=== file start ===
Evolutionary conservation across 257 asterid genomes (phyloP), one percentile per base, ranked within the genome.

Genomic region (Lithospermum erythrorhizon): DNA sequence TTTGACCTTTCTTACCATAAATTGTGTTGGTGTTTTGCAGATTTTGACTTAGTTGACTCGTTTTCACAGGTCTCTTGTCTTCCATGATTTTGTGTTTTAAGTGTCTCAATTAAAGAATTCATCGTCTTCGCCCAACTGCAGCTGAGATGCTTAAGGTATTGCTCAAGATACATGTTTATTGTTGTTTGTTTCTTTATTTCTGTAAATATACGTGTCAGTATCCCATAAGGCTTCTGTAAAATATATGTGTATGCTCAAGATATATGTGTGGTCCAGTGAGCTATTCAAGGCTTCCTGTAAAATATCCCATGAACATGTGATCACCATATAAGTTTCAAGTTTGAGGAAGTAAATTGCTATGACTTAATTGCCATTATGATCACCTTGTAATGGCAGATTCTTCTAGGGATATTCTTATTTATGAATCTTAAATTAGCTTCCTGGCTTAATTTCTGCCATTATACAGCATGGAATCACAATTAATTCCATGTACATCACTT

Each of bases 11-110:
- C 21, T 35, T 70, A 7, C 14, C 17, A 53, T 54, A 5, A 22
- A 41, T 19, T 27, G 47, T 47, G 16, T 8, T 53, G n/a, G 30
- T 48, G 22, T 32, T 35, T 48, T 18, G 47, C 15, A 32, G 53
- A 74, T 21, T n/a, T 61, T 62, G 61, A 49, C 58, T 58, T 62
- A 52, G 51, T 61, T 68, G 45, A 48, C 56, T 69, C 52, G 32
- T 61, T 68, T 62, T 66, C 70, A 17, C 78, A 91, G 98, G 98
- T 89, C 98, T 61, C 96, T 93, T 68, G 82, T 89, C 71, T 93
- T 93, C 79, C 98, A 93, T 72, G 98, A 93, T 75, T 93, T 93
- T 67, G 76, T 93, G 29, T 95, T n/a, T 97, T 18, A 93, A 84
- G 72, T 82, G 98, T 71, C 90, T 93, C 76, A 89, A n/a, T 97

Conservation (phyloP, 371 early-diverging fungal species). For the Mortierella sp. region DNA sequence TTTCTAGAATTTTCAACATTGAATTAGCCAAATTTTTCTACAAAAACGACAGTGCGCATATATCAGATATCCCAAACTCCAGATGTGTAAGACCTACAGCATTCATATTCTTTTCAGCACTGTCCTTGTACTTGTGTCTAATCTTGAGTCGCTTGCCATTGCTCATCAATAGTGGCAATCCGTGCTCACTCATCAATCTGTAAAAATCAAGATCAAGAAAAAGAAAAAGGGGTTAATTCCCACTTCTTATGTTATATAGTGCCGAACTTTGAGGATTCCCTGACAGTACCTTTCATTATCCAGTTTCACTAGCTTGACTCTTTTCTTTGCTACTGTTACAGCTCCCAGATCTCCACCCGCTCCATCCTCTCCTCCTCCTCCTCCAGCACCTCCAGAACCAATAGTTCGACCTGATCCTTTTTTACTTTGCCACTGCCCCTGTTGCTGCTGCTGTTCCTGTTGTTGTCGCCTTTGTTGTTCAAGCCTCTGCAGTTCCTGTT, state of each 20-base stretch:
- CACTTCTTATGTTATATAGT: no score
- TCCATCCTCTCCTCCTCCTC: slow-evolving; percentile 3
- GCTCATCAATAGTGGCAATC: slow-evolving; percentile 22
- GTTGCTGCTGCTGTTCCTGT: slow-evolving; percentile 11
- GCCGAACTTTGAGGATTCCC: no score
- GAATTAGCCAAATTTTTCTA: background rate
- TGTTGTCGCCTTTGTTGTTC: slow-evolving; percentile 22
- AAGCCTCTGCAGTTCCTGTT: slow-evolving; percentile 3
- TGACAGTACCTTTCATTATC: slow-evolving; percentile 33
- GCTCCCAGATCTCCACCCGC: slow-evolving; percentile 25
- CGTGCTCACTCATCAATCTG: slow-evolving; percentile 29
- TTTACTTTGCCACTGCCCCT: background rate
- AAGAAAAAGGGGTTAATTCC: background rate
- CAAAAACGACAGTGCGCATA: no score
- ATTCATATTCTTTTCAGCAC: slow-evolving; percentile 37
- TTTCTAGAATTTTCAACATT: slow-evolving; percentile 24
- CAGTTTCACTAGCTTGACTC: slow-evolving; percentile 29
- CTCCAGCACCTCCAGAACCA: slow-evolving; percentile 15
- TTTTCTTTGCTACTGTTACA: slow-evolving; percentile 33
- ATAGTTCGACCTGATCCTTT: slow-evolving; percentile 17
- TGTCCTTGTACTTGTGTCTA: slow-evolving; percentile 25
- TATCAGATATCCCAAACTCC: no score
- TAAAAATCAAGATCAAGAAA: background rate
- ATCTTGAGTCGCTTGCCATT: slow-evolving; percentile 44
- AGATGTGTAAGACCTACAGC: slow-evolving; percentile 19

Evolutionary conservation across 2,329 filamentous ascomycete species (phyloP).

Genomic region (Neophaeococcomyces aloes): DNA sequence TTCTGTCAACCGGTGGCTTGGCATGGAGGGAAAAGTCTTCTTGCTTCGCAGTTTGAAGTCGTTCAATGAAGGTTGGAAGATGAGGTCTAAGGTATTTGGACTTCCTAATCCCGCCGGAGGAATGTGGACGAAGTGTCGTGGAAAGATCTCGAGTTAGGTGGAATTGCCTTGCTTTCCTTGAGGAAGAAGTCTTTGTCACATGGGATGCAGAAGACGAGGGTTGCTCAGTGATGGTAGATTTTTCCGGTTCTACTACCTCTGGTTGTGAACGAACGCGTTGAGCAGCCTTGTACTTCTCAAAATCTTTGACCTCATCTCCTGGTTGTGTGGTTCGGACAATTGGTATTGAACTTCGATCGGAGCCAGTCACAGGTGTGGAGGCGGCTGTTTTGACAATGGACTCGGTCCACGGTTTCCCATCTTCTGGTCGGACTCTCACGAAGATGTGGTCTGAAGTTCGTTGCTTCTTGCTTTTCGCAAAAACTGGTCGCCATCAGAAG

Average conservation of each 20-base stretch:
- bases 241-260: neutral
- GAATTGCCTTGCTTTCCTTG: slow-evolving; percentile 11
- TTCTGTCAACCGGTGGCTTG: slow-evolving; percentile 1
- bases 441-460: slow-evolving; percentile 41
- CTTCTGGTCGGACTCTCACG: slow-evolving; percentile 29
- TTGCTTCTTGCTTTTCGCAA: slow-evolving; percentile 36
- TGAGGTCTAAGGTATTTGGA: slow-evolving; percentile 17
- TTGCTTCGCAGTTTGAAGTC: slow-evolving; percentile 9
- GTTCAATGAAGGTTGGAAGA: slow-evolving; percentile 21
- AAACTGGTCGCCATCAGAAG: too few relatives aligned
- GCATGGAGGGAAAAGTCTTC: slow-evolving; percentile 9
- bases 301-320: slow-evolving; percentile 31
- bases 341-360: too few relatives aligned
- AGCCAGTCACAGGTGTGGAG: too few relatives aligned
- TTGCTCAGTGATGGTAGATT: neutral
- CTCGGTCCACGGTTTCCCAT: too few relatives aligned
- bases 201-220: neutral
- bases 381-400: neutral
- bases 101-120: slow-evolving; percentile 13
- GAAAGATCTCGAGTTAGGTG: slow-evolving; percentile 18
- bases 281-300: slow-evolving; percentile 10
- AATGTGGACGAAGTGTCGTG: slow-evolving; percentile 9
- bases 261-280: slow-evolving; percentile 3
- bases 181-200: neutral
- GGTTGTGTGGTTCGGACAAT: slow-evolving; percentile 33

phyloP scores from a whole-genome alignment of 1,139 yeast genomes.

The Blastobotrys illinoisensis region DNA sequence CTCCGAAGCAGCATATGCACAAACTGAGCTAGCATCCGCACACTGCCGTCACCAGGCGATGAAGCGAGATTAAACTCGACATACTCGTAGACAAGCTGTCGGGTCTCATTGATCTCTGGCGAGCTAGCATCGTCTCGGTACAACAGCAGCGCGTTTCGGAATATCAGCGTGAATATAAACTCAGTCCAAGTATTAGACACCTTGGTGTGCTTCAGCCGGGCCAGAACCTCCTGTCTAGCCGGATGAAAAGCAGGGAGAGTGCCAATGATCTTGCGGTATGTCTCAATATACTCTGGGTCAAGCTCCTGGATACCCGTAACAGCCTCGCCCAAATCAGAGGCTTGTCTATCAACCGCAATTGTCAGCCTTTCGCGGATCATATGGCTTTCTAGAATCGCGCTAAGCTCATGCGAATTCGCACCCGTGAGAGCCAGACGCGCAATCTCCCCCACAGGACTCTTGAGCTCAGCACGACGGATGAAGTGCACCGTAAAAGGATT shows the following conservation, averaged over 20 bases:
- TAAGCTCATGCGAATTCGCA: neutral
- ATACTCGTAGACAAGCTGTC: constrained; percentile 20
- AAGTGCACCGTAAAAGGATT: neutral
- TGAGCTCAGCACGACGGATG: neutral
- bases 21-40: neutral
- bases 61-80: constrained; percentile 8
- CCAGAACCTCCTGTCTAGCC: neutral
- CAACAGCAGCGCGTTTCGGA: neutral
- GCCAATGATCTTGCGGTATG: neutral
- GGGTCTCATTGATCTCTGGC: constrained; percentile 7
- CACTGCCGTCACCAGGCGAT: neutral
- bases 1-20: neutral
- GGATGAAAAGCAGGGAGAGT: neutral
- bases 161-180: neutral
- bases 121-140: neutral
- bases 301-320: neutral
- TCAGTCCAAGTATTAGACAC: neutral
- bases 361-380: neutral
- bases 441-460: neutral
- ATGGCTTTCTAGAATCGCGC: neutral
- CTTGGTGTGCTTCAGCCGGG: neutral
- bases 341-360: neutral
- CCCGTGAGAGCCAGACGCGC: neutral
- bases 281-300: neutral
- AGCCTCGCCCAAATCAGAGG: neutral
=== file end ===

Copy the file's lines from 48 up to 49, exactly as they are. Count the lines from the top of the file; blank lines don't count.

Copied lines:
- TTGCTTCTTGCTTTTCGCAA: slow-evolving; percentile 36
- TGAGGTCTAAGGTATTTGGA: slow-evolving; percentile 17